I wrestled for years with ways to get residents to complete required tasks. I used traditional strategies. I yelled at them. I bullied them. All those failed. I even had one resident wait three years after graduation before he turned in his scholarly project to sit for the boards.
I thought about it, searching for something that residents could not ignore. It turns out that something is time. They hate losing it. When we were trying to schedule months with equal amounts of shift work, trying to penalize them with more hours did not produce the desired effect. They knew they were being penalized on certain shifts because they knew they were working more that month compared with their classmates. That made them resent being there. It was not fun for them, the attendings, their peers, and probably not so great for the patients either.
But the Hours Bank, as I explained last month, allows hours to fluctuate from one resident to the next every month, all for a variety of reasons. Residents receive a monthly statement that shows the number of hours they have worked since the beginning of residency and the number of hours needed to graduate. Any penalties handed out add time to this number. Now residents cannot earmark a specific shift as a penalty. Instead they see the number of hours they need to graduate going up instead of down. Other residents not only see who is being penalized, but why, and most importantly, how far behind they are compared with their classmates. Interns see this happening to upper level residents (including chiefs), and they quickly realize they do not want it to happen to them. So that's the stick, but where is the carrot?
We also give out awards. A resident who does something special for the program, their peers, or a patient is awarded hours of credit in the Hours Bank. They know they are giving up their time when they volunteer for a committee, come in for a resident who is sick, help with high school athlete physicals, work at a local health fair, and pay to travel to another country for a two-week health mission, but they also know they get some of it back. The time put into these volunteer activities usually exceeds the hours awarded, but the award is intoxicating enough to prompt the residents to do it and to open their minds to activities related to hospital, community, and professional service. It also fosters our program's reputation of volunteerism and as the place for our hospital to go when they need to get something done. Only two residents have graduated with more penalty hours than awards over the past three years.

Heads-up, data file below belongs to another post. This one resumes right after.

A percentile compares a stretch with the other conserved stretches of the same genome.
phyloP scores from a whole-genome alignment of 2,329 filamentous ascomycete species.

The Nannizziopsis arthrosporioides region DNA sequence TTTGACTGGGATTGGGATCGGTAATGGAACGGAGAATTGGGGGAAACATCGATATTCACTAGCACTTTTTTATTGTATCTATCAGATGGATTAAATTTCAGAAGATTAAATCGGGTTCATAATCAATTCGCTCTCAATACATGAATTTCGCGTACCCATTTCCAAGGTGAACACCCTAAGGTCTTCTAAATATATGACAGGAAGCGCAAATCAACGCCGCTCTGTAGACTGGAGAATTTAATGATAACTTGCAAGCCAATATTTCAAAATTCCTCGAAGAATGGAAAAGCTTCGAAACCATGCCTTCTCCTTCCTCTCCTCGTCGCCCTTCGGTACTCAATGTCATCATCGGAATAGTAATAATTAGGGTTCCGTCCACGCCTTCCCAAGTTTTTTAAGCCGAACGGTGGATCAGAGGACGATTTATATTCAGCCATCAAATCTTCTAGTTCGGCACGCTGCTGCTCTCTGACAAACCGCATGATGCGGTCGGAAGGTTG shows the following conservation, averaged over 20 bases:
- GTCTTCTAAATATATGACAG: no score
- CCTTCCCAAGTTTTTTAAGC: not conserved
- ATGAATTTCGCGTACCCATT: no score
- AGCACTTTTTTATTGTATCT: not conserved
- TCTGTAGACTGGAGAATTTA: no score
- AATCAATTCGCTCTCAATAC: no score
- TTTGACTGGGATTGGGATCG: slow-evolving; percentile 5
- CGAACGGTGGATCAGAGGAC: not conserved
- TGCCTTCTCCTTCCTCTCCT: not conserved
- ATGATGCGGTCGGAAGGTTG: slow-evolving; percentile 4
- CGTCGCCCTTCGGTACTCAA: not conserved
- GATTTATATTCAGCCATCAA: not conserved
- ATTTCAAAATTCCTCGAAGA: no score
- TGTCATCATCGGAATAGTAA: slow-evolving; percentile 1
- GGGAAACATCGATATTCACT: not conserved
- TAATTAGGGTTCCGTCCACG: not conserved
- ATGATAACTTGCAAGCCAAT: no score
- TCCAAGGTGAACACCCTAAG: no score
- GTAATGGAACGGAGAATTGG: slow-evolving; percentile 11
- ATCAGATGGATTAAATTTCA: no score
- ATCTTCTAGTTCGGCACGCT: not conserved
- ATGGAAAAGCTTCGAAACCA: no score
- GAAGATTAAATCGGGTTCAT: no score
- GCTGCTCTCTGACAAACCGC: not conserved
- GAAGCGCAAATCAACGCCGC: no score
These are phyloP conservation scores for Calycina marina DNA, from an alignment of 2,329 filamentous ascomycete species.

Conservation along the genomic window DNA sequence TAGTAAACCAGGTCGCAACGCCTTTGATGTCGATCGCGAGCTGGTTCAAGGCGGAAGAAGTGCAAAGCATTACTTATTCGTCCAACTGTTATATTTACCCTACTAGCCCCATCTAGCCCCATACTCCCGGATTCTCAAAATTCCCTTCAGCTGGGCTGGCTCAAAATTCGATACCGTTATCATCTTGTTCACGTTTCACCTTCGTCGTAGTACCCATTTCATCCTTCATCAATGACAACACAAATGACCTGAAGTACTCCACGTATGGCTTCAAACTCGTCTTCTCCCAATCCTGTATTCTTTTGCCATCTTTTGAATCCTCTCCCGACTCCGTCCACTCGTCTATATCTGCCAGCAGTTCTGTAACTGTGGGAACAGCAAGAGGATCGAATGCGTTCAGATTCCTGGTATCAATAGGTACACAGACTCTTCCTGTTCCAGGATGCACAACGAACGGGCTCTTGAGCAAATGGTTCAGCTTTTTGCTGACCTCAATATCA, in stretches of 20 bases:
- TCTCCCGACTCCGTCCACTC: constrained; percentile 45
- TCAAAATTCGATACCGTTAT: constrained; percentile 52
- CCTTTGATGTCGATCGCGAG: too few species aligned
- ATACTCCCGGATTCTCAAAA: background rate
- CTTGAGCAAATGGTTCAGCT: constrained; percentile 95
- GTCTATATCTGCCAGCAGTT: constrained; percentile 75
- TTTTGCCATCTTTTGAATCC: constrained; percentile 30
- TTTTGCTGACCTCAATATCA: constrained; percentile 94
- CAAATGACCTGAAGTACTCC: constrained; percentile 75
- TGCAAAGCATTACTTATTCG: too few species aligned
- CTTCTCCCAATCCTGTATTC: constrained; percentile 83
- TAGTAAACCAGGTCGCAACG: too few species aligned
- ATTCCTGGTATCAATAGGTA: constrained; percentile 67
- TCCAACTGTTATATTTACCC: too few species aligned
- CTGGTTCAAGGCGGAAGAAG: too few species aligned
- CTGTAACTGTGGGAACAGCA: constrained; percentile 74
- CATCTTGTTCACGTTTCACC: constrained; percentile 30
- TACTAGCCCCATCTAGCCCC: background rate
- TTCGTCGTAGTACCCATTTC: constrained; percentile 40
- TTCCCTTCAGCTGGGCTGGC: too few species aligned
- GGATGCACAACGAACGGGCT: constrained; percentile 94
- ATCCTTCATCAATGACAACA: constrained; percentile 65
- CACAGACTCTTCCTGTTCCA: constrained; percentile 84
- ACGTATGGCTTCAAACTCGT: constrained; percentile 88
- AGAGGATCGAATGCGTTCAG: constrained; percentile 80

I know other program directors will see problems with this. What if a resident volunteers for so many activities that he spends too few hours working in the ED? Our average balance of award to penalty hours per graduating resident is plus-90. This is about a two percent reduction in the total amount of time they would have worked without this incentive program. One resident actually managed to amass a total of 287 hours (6.5%) of award time. He also spent eight weeks working on medical missions in Samoa, Guatemala, and Tonga. He ended up working more clinical hours, saw more patients, and got an incredible education in the process.
Another criticism is that underperforming residents should not have the privilege of seeing more patients. This might make some sense in a utopian world, but my primary responsibility is to make residents understand how to be successful. This requires that I strike a balance of making them accountable for their actions as a professional while pushing them through the doors of opportunity. The Hours Bank does just that. It makes shirking responsibilities unpalatable while encouraging the discovery of other areas of health care and professionalism.
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Listen to the Freakonomics podcast, “Why You Should Bribe Your Kids” to hear more about the basis for the Hours Bank at http://bit.ly/VDm1pP.© 2014 by Lippincott Williams & Wilkins